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Michigan State University

RCAH 112, Spring 2016, Dr Austin Jackson. Black Popular Culture and Social Movements.: Primary sources online

Primary vs. Secondary

What's the difference between primary and secondary sources?

  • Primary sources give first-hand evidence of an event, a person's life, or a period of history.
  • Secondary sources give an author's interpretation of what the first-hand evidence means.

For more on this, see this 4-minute video, Understanding Primary Sources. (It's the second video on the list. You can skip the first video by just clicking on the title Understanding Primary Sources below the video window.)

Find Primary Sources among the Library's Online Resources

SearchPlus does not have a good way to limit your results only to primary sources. However, the library's database list does identify online collections we have purchased access to which are composed of the most common types of primary sources: diaries, letters, legal documents, photographs, first-hand accounts, etc.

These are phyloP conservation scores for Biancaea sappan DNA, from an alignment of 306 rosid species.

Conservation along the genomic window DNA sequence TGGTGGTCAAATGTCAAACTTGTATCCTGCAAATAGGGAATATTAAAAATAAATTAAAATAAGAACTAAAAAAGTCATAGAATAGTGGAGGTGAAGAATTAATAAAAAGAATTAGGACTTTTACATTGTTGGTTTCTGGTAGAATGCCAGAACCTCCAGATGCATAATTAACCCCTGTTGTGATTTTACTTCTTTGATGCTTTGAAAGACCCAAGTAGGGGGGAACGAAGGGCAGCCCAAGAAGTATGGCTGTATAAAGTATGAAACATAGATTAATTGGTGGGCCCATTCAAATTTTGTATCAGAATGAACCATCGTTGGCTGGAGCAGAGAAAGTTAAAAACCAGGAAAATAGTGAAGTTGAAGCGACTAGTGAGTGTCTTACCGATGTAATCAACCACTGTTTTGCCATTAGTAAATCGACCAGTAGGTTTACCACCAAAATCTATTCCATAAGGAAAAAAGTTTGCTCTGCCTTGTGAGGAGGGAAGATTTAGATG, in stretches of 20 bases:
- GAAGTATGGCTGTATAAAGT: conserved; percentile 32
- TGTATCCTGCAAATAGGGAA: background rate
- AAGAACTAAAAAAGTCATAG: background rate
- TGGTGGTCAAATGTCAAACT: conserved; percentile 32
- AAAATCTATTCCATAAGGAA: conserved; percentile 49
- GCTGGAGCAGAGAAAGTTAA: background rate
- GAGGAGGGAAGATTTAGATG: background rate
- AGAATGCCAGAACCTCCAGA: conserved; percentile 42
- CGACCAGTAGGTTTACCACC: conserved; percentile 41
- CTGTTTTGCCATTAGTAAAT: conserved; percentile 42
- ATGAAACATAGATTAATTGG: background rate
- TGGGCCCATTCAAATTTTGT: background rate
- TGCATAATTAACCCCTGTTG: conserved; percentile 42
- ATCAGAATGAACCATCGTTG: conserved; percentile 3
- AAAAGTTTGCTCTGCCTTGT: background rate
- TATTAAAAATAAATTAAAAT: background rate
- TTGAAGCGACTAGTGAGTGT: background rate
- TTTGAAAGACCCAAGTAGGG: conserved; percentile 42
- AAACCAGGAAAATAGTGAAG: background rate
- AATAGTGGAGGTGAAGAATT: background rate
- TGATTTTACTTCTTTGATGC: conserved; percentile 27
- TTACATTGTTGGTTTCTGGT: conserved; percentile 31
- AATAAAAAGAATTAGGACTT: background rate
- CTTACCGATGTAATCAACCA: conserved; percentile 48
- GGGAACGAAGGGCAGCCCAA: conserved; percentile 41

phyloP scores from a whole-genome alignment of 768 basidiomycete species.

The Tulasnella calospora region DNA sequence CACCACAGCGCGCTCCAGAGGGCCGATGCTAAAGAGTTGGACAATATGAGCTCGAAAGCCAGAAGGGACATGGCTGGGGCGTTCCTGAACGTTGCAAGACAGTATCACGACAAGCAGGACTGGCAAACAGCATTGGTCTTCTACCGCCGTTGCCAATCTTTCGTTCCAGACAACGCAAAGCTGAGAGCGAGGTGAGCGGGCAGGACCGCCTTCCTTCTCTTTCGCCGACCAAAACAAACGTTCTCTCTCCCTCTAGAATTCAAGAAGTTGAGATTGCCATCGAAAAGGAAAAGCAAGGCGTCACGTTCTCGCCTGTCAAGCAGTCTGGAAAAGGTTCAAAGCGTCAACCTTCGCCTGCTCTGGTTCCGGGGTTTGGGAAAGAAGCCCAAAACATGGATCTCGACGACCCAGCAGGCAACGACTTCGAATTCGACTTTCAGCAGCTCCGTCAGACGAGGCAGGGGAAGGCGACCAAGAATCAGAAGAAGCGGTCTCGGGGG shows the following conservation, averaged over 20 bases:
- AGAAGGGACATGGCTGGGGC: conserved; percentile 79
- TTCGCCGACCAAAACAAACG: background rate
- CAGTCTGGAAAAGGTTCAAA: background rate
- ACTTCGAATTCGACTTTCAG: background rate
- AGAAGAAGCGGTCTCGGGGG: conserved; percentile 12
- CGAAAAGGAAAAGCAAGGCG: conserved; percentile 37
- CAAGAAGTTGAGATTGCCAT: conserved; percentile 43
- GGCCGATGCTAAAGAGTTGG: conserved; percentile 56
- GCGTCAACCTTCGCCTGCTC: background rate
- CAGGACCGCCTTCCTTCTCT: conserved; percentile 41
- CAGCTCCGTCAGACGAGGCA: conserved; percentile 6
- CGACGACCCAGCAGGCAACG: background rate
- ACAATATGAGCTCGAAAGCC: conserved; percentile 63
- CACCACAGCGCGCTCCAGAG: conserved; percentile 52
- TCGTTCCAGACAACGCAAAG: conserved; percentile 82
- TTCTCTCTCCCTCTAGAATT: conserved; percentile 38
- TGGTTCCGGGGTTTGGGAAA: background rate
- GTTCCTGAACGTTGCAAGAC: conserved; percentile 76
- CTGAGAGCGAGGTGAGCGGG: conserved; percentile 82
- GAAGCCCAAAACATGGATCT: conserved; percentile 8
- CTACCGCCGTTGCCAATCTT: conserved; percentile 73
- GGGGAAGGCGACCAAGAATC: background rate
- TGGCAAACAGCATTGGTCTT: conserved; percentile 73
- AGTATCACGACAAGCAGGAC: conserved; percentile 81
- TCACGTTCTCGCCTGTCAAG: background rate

Go to the Electronic Resources section of the library website: er.lib.msu.edu. (This section identifies all the individual databases we subscribe to - all types including primary sources. Most, but not all, are being searched collectively when you use SearchPlus.)

On the left, click on the Primary Sources tab. On the right is a short list of the most frequently used online collections of primary sources. Or go to the entire giant list at the bottom.

Primary source collections online

Here are some primary source databases related to your topic:

African American Communities (Black urban life)

Black Drama: 1850 to the Present

Black Freedom Struggles in the 20th Century (ProQuest History Vault)

Black Thought and Culture

Slavery, Abolition, and Social Justice: 1490-2007

The Sixties: Primary Documents and Personal Narratives

Twentieth Century African American Poetry

Archives Unbound Collections. Subcollections include:

  • the National Negro Congress
  • the Black Liberation Army
  • the Revolutionary Action Movement
  • papers of Amiri Baraka
  • 1961 Freedom Riders
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